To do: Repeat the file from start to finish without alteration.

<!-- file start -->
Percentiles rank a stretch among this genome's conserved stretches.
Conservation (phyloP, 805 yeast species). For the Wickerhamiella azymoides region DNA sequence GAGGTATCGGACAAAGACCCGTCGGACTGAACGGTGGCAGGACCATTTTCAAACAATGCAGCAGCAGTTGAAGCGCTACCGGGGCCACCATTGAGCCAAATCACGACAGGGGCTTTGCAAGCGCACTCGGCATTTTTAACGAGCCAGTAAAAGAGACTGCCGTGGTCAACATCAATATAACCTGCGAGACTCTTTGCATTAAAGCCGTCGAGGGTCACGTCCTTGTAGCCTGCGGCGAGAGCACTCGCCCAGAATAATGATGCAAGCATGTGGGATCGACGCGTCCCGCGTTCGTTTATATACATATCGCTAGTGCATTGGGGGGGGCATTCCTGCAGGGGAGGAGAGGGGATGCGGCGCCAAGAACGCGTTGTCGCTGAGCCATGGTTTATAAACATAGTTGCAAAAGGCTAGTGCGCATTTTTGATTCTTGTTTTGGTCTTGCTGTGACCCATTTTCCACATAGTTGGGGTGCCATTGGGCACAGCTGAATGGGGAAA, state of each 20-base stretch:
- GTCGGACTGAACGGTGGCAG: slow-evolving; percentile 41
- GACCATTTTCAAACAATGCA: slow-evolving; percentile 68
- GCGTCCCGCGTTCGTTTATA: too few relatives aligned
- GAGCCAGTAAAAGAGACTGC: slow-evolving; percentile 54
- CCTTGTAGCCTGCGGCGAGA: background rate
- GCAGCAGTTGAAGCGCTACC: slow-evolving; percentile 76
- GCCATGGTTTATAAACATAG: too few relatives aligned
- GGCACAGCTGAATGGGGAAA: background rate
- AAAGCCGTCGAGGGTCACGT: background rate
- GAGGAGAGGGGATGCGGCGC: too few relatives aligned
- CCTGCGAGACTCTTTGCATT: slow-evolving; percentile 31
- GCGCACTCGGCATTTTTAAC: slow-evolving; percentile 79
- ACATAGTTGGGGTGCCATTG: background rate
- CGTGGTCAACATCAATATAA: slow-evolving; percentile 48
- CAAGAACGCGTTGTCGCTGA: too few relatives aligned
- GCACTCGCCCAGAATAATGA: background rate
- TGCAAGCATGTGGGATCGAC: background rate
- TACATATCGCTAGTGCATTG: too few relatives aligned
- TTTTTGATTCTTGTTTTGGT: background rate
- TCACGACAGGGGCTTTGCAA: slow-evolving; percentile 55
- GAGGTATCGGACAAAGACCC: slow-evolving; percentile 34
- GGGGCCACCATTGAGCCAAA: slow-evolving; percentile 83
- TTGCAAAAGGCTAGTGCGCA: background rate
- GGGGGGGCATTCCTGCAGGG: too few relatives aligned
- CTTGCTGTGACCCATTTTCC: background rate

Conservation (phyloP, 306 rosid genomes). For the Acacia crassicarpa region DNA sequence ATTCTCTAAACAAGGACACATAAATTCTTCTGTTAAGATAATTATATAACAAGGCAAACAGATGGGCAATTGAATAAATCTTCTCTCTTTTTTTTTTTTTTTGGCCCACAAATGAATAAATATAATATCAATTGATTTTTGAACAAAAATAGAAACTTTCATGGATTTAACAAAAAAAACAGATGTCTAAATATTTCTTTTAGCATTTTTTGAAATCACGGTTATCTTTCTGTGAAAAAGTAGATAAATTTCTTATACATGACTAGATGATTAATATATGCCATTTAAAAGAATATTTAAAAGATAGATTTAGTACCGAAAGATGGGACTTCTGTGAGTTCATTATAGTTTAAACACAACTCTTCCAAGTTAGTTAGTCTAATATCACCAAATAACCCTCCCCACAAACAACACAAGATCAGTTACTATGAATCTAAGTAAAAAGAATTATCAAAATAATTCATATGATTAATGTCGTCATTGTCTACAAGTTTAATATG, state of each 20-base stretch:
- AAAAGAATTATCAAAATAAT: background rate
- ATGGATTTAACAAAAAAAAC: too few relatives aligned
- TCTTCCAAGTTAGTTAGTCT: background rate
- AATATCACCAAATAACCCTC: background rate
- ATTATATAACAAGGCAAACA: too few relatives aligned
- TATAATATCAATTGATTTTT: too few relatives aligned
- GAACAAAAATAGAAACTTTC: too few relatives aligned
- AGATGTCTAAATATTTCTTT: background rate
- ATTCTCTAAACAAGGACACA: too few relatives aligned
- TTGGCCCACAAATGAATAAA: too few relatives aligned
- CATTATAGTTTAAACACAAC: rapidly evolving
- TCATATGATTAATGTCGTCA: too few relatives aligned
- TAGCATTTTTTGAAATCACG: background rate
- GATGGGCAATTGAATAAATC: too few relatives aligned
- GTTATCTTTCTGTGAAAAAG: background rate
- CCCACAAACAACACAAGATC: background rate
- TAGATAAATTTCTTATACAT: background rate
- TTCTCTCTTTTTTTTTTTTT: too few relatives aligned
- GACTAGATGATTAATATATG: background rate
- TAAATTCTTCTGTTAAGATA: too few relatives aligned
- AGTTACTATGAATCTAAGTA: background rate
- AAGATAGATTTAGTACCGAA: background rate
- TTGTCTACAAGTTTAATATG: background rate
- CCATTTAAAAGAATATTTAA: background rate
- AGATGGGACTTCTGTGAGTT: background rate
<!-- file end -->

Percentiles rank a stretch among this genome's conserved stretches.
Conservation (phyloP, 805 yeast species). For the Wickerhamiella azymoides region DNA sequence GAGGTATCGGACAAAGACCCGTCGGACTGAACGGTGGCAGGACCATTTTCAAACAATGCAGCAGCAGTTGAAGCGCTACCGGGGCCACCATTGAGCCAAATCACGACAGGGGCTTTGCAAGCGCACTCGGCATTTTTAACGAGCCAGTAAAAGAGACTGCCGTGGTCAACATCAATATAACCTGCGAGACTCTTTGCATTAAAGCCGTCGAGGGTCACGTCCTTGTAGCCTGCGGCGAGAGCACTCGCCCAGAATAATGATGCAAGCATGTGGGATCGACGCGTCCCGCGTTCGTTTATATACATATCGCTAGTGCATTGGGGGGGGCATTCCTGCAGGGGAGGAGAGGGGATGCGGCGCCAAGAACGCGTTGTCGCTGAGCCATGGTTTATAAACATAGTTGCAAAAGGCTAGTGCGCATTTTTGATTCTTGTTTTGGTCTTGCTGTGACCCATTTTCCACATAGTTGGGGTGCCATTGGGCACAGCTGAATGGGGAAA, state of each 20-base stretch:
- GTCGGACTGAACGGTGGCAG: slow-evolving; percentile 41
- GACCATTTTCAAACAATGCA: slow-evolving; percentile 68
- GCGTCCCGCGTTCGTTTATA: too few relatives aligned
- GAGCCAGTAAAAGAGACTGC: slow-evolving; percentile 54
- CCTTGTAGCCTGCGGCGAGA: background rate
- GCAGCAGTTGAAGCGCTACC: slow-evolving; percentile 76
- GCCATGGTTTATAAACATAG: too few relatives aligned
- GGCACAGCTGAATGGGGAAA: background rate
- AAAGCCGTCGAGGGTCACGT: background rate
- GAGGAGAGGGGATGCGGCGC: too few relatives aligned
- CCTGCGAGACTCTTTGCATT: slow-evolving; percentile 31
- GCGCACTCGGCATTTTTAAC: slow-evolving; percentile 79
- ACATAGTTGGGGTGCCATTG: background rate
- CGTGGTCAACATCAATATAA: slow-evolving; percentile 48
- CAAGAACGCGTTGTCGCTGA: too few relatives aligned
- GCACTCGCCCAGAATAATGA: background rate
- TGCAAGCATGTGGGATCGAC: background rate
- TACATATCGCTAGTGCATTG: too few relatives aligned
- TTTTTGATTCTTGTTTTGGT: background rate
- TCACGACAGGGGCTTTGCAA: slow-evolving; percentile 55
- GAGGTATCGGACAAAGACCC: slow-evolving; percentile 34
- GGGGCCACCATTGAGCCAAA: slow-evolving; percentile 83
- TTGCAAAAGGCTAGTGCGCA: background rate
- GGGGGGGCATTCCTGCAGGG: too few relatives aligned
- CTTGCTGTGACCCATTTTCC: background rate

Conservation (phyloP, 306 rosid genomes). For the Acacia crassicarpa region DNA sequence ATTCTCTAAACAAGGACACATAAATTCTTCTGTTAAGATAATTATATAACAAGGCAAACAGATGGGCAATTGAATAAATCTTCTCTCTTTTTTTTTTTTTTTGGCCCACAAATGAATAAATATAATATCAATTGATTTTTGAACAAAAATAGAAACTTTCATGGATTTAACAAAAAAAACAGATGTCTAAATATTTCTTTTAGCATTTTTTGAAATCACGGTTATCTTTCTGTGAAAAAGTAGATAAATTTCTTATACATGACTAGATGATTAATATATGCCATTTAAAAGAATATTTAAAAGATAGATTTAGTACCGAAAGATGGGACTTCTGTGAGTTCATTATAGTTTAAACACAACTCTTCCAAGTTAGTTAGTCTAATATCACCAAATAACCCTCCCCACAAACAACACAAGATCAGTTACTATGAATCTAAGTAAAAAGAATTATCAAAATAATTCATATGATTAATGTCGTCATTGTCTACAAGTTTAATATG, state of each 20-base stretch:
- AAAAGAATTATCAAAATAAT: background rate
- ATGGATTTAACAAAAAAAAC: too few relatives aligned
- TCTTCCAAGTTAGTTAGTCT: background rate
- AATATCACCAAATAACCCTC: background rate
- ATTATATAACAAGGCAAACA: too few relatives aligned
- TATAATATCAATTGATTTTT: too few relatives aligned
- GAACAAAAATAGAAACTTTC: too few relatives aligned
- AGATGTCTAAATATTTCTTT: background rate
- ATTCTCTAAACAAGGACACA: too few relatives aligned
- TTGGCCCACAAATGAATAAA: too few relatives aligned
- CATTATAGTTTAAACACAAC: rapidly evolving
- TCATATGATTAATGTCGTCA: too few relatives aligned
- TAGCATTTTTTGAAATCACG: background rate
- GATGGGCAATTGAATAAATC: too few relatives aligned
- GTTATCTTTCTGTGAAAAAG: background rate
- CCCACAAACAACACAAGATC: background rate
- TAGATAAATTTCTTATACAT: background rate
- TTCTCTCTTTTTTTTTTTTT: too few relatives aligned
- GACTAGATGATTAATATATG: background rate
- TAAATTCTTCTGTTAAGATA: too few relatives aligned
- AGTTACTATGAATCTAAGTA: background rate
- AAGATAGATTTAGTACCGAA: background rate
- TTGTCTACAAGTTTAATATG: background rate
- CCATTTAAAAGAATATTTAA: background rate
- AGATGGGACTTCTGTGAGTT: background rate